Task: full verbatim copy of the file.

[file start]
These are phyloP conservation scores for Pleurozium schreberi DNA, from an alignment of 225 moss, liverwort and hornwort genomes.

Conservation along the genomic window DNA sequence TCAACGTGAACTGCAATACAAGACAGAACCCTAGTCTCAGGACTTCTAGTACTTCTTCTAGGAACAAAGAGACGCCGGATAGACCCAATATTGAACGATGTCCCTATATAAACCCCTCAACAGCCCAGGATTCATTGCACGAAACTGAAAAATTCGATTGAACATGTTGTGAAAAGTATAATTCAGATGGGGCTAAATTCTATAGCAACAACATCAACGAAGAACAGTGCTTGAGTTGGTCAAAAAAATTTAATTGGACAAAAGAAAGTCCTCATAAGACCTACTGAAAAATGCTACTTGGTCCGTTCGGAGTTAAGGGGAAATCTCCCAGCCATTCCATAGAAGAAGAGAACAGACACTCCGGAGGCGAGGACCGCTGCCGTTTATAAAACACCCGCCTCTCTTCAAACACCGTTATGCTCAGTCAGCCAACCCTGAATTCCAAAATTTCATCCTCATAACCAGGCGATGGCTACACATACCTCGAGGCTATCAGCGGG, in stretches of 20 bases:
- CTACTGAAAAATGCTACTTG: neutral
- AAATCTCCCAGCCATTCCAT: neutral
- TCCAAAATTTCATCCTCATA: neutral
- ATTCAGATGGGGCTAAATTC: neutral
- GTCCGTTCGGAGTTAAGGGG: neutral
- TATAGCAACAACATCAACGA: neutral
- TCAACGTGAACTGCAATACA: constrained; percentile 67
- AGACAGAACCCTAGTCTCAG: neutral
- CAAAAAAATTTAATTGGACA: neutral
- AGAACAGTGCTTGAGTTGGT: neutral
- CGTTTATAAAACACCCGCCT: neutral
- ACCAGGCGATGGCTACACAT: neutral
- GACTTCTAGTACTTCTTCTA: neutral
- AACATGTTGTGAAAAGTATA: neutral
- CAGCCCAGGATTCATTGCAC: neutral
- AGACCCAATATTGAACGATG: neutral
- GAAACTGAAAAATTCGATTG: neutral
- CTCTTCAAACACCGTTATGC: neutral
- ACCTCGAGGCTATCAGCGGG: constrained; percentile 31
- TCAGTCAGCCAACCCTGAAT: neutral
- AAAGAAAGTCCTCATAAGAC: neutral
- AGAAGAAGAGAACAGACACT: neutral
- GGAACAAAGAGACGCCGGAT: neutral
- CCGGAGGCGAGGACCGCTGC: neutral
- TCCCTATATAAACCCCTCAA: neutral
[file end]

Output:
These are phyloP conservation scores for Pleurozium schreberi DNA, from an alignment of 225 moss, liverwort and hornwort genomes.

Conservation along the genomic window DNA sequence TCAACGTGAACTGCAATACAAGACAGAACCCTAGTCTCAGGACTTCTAGTACTTCTTCTAGGAACAAAGAGACGCCGGATAGACCCAATATTGAACGATGTCCCTATATAAACCCCTCAACAGCCCAGGATTCATTGCACGAAACTGAAAAATTCGATTGAACATGTTGTGAAAAGTATAATTCAGATGGGGCTAAATTCTATAGCAACAACATCAACGAAGAACAGTGCTTGAGTTGGTCAAAAAAATTTAATTGGACAAAAGAAAGTCCTCATAAGACCTACTGAAAAATGCTACTTGGTCCGTTCGGAGTTAAGGGGAAATCTCCCAGCCATTCCATAGAAGAAGAGAACAGACACTCCGGAGGCGAGGACCGCTGCCGTTTATAAAACACCCGCCTCTCTTCAAACACCGTTATGCTCAGTCAGCCAACCCTGAATTCCAAAATTTCATCCTCATAACCAGGCGATGGCTACACATACCTCGAGGCTATCAGCGGG, in stretches of 20 bases:
- CTACTGAAAAATGCTACTTG: neutral
- AAATCTCCCAGCCATTCCAT: neutral
- TCCAAAATTTCATCCTCATA: neutral
- ATTCAGATGGGGCTAAATTC: neutral
- GTCCGTTCGGAGTTAAGGGG: neutral
- TATAGCAACAACATCAACGA: neutral
- TCAACGTGAACTGCAATACA: constrained; percentile 67
- AGACAGAACCCTAGTCTCAG: neutral
- CAAAAAAATTTAATTGGACA: neutral
- AGAACAGTGCTTGAGTTGGT: neutral
- CGTTTATAAAACACCCGCCT: neutral
- ACCAGGCGATGGCTACACAT: neutral
- GACTTCTAGTACTTCTTCTA: neutral
- AACATGTTGTGAAAAGTATA: neutral
- CAGCCCAGGATTCATTGCAC: neutral
- AGACCCAATATTGAACGATG: neutral
- GAAACTGAAAAATTCGATTG: neutral
- CTCTTCAAACACCGTTATGC: neutral
- ACCTCGAGGCTATCAGCGGG: constrained; percentile 31
- TCAGTCAGCCAACCCTGAAT: neutral
- AAAGAAAGTCCTCATAAGAC: neutral
- AGAAGAAGAGAACAGACACT: neutral
- GGAACAAAGAGACGCCGGAT: neutral
- CCGGAGGCGAGGACCGCTGC: neutral
- TCCCTATATAAACCCCTCAA: neutral